SymPy is a Google Summer of Code 2011 Mentoring Organization

March 18, 2011

I am proud to announce that SymPy has been accepted as a mentoring organization for Google Summer of Code 2011. This is great news for the project. Although we have participated in the past under the umbrella of the Python Software Foundation and Portland State University mentoring organizations, this is the first time that we have been accepted as a mentoring organization. Out of 417 organizations that applied to Google, 175 were accepted, 50 of which were new.

In case you don’t know, Google Summer of Code is a program run by Google every year where they pay college students all around the world to write code for open source projects. Each student has a mentor assigned to him/her, who helps the student get started with interacting with open source (most students who are accepted have never participated in open source before).

So now that were are accepted, students are open to applications. The actual application period opens on March 28, and closes on April 8 (see the program timeline).

To students:

If you are interested in applying, please write the to mailing list and introduce yourself. The program is open to anyone worldwide who is 18 years of age or older who is enrolled in a higher education institution (this includes undergraduate and graduate). If you are interested in applying, here is what you should do (if you have not already):

- As I said above, write to the list and introduce yourself. You might also join our IRC channel, which is #sympy on freenode.

- Start thinking about what you want to apply to do. See our ideas page. However, we are open to ideas that are not on that page. Anything that fits in a computer algebra system would fit in SymPy. If you have an idea not on that page, please discuss it on our mailing list, so we can see if it has not already be implemented, and if it is fitting for SymPy and for a project. I recommend you apply to do something that you are interested in personally.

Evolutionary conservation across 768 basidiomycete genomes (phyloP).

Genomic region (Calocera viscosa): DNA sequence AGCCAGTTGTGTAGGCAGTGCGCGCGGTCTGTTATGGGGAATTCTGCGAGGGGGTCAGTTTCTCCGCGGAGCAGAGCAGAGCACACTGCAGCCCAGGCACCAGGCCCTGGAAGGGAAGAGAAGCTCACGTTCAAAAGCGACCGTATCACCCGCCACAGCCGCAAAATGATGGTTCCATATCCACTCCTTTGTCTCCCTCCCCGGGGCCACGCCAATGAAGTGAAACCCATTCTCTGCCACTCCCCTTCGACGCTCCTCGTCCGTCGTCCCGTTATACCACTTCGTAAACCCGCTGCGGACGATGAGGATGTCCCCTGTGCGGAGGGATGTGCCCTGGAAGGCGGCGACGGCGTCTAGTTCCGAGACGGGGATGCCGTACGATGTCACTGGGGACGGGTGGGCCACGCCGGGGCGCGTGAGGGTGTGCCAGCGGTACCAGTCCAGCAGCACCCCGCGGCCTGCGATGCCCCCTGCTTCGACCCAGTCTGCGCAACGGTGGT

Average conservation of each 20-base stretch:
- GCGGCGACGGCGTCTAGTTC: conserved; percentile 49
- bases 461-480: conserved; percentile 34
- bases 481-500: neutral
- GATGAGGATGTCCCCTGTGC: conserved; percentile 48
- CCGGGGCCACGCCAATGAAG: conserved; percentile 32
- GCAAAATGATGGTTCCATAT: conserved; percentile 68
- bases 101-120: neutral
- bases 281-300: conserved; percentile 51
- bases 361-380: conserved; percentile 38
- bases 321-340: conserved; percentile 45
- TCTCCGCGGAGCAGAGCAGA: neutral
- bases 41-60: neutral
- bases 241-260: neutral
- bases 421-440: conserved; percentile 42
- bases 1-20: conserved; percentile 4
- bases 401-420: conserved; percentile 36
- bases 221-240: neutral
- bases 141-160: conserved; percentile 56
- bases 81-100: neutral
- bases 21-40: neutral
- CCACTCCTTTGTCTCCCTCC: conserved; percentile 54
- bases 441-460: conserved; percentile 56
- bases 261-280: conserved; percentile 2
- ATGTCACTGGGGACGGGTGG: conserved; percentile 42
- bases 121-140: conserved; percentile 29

- We require for any student to be accepted that he/she submit at least one patch to SymPy, which gets reviewed and pushed in. See issues labeled EasyToFix in our issue tracker for some easy to fix issues that are a good place to start. Don’t worry if you do not know how to send in a patch or use git. We will help you (that is the whole point of the program). Just ask on the mailing list, on the issue page, or on IRC.

- You should start thinking about your application. See our application template (it will also be at our page on the Google site). If you like, you can start a page on our wiki to write your proposal. If you do this, we will help you edit it (though understand that we will not help you write it). Remember that we want you to get accepted just as much as you do, so you can help improve SymPy!

To SymPy developers:

- We need people who are willing to mentor students. If you are willing to mentor, please add your name to the bottom of the ideas page.

- Please edit the ideas page to improve formatting and add new ideas.

Good luck to all students who plan on applying!


True is True is False is True is False

March 15, 2011

Time for another one of my WTF Python blog posts. Yesterday, I randomly typed this in a Python session (it was late at night):

>>> True is True is False is True is False
False